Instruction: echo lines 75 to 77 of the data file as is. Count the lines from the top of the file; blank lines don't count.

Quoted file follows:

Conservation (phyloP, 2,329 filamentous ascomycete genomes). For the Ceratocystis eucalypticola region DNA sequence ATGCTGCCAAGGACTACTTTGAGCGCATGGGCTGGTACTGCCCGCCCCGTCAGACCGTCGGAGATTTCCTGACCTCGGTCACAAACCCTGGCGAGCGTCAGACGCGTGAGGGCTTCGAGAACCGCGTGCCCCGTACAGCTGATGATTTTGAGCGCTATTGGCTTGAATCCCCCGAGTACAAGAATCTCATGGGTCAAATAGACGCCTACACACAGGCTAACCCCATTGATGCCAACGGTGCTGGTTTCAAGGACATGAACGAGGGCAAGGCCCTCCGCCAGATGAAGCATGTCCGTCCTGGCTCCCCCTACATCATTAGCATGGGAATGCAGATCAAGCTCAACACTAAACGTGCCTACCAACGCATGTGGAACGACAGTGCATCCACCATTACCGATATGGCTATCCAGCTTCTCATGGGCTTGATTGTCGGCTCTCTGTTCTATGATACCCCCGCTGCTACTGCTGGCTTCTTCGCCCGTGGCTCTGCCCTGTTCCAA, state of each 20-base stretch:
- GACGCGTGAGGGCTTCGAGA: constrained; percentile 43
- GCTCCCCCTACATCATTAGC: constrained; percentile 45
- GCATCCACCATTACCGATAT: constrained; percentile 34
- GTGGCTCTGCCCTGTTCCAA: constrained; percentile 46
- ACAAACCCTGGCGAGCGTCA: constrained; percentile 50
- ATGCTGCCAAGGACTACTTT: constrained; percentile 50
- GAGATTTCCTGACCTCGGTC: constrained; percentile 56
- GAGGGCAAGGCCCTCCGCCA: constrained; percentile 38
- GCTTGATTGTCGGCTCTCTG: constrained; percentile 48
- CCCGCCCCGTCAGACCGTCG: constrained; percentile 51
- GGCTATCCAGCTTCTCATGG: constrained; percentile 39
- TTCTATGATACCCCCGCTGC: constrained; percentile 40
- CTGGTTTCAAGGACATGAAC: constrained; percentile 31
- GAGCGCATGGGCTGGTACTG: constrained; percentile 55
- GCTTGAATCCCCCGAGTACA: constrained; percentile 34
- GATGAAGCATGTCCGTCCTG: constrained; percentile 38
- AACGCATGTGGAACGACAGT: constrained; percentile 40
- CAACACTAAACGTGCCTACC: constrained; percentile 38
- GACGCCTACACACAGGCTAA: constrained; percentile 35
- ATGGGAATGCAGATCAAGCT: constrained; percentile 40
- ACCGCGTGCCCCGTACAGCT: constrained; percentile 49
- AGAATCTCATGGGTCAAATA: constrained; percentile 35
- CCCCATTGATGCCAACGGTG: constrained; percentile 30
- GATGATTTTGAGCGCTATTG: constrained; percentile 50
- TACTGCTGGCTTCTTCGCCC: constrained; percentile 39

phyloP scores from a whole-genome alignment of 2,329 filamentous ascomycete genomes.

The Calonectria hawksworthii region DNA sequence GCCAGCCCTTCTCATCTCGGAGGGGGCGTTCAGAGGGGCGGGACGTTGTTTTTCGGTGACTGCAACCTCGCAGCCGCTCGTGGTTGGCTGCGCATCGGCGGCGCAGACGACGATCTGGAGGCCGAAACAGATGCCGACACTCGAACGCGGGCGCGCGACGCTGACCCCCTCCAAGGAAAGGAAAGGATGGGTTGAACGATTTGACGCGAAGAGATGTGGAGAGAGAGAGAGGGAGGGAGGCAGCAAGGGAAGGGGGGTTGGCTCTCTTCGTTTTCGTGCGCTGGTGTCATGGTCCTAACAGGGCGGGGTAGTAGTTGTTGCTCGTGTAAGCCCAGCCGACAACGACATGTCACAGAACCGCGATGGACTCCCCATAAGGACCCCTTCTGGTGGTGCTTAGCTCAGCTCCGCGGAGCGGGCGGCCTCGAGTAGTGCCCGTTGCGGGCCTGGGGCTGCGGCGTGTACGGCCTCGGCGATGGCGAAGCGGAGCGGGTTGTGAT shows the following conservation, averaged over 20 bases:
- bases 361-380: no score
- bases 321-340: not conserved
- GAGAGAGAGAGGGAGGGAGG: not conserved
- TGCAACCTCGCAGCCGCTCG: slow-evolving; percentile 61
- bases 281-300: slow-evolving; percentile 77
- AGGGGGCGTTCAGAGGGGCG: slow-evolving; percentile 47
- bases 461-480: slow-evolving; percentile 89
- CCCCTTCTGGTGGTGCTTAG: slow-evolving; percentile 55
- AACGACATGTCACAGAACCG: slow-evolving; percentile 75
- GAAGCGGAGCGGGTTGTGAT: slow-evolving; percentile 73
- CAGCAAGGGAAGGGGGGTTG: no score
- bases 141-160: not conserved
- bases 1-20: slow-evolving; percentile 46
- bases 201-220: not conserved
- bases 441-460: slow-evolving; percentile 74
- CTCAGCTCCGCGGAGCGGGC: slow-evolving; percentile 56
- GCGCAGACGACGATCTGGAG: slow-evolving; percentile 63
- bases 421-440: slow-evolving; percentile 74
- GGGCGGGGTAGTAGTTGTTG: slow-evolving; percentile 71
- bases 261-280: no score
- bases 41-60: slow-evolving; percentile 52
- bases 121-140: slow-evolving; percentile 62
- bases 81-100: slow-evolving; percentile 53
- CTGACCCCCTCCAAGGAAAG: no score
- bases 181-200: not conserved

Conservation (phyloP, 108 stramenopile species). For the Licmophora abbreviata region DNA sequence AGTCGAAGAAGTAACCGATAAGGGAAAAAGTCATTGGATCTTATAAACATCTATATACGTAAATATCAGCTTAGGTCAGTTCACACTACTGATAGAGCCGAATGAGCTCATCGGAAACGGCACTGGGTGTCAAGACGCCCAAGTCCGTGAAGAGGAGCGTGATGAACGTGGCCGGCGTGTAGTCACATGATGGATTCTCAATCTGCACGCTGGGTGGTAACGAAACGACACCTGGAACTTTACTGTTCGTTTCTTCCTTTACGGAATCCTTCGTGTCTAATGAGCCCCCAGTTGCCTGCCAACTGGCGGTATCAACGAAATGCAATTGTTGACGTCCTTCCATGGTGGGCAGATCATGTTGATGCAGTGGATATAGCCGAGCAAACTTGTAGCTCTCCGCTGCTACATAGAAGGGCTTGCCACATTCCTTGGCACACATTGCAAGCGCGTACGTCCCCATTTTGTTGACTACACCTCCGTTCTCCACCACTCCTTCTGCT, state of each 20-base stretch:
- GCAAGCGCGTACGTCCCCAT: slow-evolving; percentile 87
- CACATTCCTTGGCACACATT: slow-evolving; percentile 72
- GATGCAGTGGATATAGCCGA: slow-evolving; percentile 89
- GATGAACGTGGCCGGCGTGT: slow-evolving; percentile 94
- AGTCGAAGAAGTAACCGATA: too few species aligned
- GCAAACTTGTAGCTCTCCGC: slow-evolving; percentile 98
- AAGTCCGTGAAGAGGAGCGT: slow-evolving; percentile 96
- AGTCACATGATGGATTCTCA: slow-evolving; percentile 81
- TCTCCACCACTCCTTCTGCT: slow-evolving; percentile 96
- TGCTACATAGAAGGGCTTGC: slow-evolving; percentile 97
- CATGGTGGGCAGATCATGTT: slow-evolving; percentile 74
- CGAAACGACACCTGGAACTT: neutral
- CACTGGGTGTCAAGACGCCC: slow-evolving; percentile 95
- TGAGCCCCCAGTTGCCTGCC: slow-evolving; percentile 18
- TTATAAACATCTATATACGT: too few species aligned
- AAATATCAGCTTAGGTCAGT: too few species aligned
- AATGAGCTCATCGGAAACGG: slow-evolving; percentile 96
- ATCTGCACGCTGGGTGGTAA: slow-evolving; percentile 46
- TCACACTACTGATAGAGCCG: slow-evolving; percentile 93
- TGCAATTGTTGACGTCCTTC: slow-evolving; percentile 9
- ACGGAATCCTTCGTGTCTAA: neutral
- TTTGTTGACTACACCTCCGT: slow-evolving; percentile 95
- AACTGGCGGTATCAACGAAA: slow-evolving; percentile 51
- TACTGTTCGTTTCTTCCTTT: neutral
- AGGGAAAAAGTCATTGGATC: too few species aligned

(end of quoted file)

- ACGGAATCCTTCGTGTCTAA: neutral
- TTTGTTGACTACACCTCCGT: slow-evolving; percentile 95
- AACTGGCGGTATCAACGAAA: slow-evolving; percentile 51